One thing that’s for certain is Chicago values the hell out of toughness. For years we were hog butcher to the world, city of big shoulders and all that. We revel in our brutal weather, freezing our collective asses off on el platforms in the dead of winter. Our traffic has brought many to tears. But we endure. Our football team’s defense seems more important than anything else about the game to the fans because, according to the old saying, “If you can’t beat them, beat them up.” Bears fans will tolerate a crappy offense if only they can enjoy that one shining moment when an opposition player, preferably a Green Bay Packer, is blown up by Brian Urlacher.

It is only appropriate, then, that this city would spawn some tough customers. For the record, I am not tough. I do, however, know a legendary tough guy: Master Bob Schirmer. Unless you’re part of the so-called “no holds barred” fighting community (hereafter referred to as NHB), you’re unlikely to know who he is. For those unfamiliar with NHB, it is definitely an “extreme” sport. It’s the closest thing you can get to “Thunderdome” in the legitimate sporting community. Two combatants enter the field of battle and, by any means necessary (barring eye gouging, biting, fish hooking, and crotch punching), render their opponent unconscious or force them to submit. Only the referee, trainers, or ring doctor can stop the fight before time runs out. Critics call it barbaric, but the fans of the sport see it as the greatest test of martial-arts skill available today. Another designation is mixed martial arts (hereafter referred to as MMA), which encompasses all styles that include standup and ground fighting, whether or not they go to the extreme of NHB. Kicking, punching, and grappling are all part of the game, and that’s where the story of Master Bob comes into play.

Bobby, as he was known as a child, started to train for his career at three years old, punching hands with his dad. If your pop is the interservice boxing champ in the European theater and a decorated airborne ranger, you have to start young in order to maintain the tradition. Bobby started wrestling at about seven years old, and in his first season won the city championship. His wrestling coach, seeing a rare combination of talent and enthusiasm for combat sports, found him a sensei for judo. At 12 he began to study traditional tae kwon do, a very different sport from today’s Olympic style, which bars all punching to the head. Bob describes the Olympic style as “artificial” and “too sporty,” postulating that “they didn’t want to see a figure skater do a beautiful pirouette and get jacked in the face.”

During his teenage years, when he was a self-described “itty-bitty kid,” Bob’s friends got him into a lot of fights by taunting big, tough guys into challenging him. His neighborhood was infested with gangs as well, so there were lots of fisticuffs, this being long before the advent of wholesale gun violence. Inevitably a lot of supposedly tough guys would end up in a hold with Bob slapping them in the face, saying, “See what I can do? Behave yourself.” People quickly learned that you could neither tackle the kid nor beat him standing.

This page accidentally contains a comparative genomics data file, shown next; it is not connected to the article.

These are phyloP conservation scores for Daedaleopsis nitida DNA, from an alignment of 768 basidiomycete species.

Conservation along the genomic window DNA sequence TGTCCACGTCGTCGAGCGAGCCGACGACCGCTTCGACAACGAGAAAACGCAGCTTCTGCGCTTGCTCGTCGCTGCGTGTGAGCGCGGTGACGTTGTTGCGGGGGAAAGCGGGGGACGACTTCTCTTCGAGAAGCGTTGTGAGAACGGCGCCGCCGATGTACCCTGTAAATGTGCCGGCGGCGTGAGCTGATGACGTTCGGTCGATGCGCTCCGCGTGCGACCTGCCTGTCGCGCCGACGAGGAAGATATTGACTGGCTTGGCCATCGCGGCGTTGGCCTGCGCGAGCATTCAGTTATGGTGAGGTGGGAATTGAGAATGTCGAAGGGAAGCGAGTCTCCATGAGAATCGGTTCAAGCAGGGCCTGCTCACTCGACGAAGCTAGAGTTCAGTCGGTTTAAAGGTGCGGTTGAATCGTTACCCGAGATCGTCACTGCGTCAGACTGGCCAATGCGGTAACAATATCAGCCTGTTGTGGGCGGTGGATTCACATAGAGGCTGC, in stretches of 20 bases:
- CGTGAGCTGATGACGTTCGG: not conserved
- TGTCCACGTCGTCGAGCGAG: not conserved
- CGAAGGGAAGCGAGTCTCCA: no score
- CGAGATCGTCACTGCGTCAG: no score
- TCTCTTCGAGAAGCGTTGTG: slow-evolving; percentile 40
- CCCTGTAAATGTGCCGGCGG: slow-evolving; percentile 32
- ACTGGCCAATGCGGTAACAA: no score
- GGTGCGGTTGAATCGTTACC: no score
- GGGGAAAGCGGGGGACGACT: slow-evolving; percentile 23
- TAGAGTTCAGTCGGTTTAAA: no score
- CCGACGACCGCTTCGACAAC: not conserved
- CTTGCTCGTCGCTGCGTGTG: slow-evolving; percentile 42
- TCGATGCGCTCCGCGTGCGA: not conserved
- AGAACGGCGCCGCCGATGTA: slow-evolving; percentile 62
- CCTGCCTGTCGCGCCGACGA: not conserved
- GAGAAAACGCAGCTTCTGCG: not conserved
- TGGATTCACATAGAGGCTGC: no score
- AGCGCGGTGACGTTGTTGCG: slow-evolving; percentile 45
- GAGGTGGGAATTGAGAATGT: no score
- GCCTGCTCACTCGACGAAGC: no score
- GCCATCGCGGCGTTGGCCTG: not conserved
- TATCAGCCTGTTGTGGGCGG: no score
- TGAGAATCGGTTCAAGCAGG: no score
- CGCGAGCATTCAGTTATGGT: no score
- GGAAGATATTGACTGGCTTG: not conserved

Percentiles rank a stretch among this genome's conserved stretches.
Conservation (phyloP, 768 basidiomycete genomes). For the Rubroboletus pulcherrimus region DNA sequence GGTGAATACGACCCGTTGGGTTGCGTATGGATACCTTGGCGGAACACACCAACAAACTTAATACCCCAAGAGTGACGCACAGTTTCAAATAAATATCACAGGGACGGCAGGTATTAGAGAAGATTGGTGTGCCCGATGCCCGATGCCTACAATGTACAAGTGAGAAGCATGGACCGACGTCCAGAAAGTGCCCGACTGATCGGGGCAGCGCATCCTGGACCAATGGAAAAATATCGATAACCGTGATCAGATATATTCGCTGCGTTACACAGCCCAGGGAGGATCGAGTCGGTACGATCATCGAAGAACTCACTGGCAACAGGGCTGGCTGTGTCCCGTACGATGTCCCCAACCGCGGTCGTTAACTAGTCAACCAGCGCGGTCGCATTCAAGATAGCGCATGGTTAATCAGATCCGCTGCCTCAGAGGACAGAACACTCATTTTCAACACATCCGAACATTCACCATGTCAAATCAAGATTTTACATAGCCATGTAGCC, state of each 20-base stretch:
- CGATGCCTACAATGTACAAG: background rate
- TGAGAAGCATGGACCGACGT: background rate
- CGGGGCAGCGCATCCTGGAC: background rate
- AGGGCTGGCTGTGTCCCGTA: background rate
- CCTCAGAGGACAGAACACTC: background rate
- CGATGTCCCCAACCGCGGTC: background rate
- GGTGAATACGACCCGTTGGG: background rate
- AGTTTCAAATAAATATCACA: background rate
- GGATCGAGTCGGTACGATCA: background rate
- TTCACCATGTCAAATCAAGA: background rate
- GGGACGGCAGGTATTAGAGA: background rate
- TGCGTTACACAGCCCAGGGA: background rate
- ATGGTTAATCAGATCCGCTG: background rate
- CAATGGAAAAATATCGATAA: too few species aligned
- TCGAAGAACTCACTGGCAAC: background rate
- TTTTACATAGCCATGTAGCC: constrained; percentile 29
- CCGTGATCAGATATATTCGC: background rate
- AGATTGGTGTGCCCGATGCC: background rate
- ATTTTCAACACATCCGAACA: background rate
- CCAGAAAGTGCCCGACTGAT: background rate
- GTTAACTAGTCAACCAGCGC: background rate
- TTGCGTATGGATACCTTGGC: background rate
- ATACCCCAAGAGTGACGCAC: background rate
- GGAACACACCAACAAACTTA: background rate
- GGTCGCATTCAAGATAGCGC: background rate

One of the great turning points in Bob’s life came in 1969, when one of the guys in his dojo brought in a film of the legendary Helio Gracie in action. “Here’s this skinny, little guy, like meI was a skinny, little guybeating these big strong wrestlers,” said Bob, “and I go, man, this guy’s like me. I wanna be like that!”

Bob credits a man named Mr. Kim for helping him endure the rough treatment he got at the dojo. Most of his instructors were Japanese, and they didn’t take kindly to him roughing up their kids. As a result the 16-year-old, 120-lb. Bob would find himself paired up with 240-lb. behemoths for judo sparring. He got tossed around pretty bad until Mr. Kim took him under his wing and taught him how to exploit angles and directions to take full advantage of speed and technique over sheer mass. His high-school physics teacher told him,” Bobby, it’s all physics!” Bob marks this as the beginning of the style that he created, called combat-do jiu jitsu. He started taking everything he had learned from wrestling, judo, boxing, and tae kwon do and adding it all up. Friends and fellow competitors started calling it “Bob’s hooji stuff,” for lack of a better term, because nobody was really putting it all together quite like him.

Bob joined the Marine Corps out of high school, initially providing security at the Talega Refugee Camp in California immediately after the fall of South Vietnam. While attending raider and scout swimmer school at Coronado Island, he participated in an open wrestling competition on base, dominating his weight class and beating the navy’s champ as well. Days later, after an early morning swim in frigid water, Bob remembers a car pulling up onto the beach. Out popped an officer who ordered him to pack up his gear and get ready to leave. He was to report to Quantico to wrestle for the Marine Corps.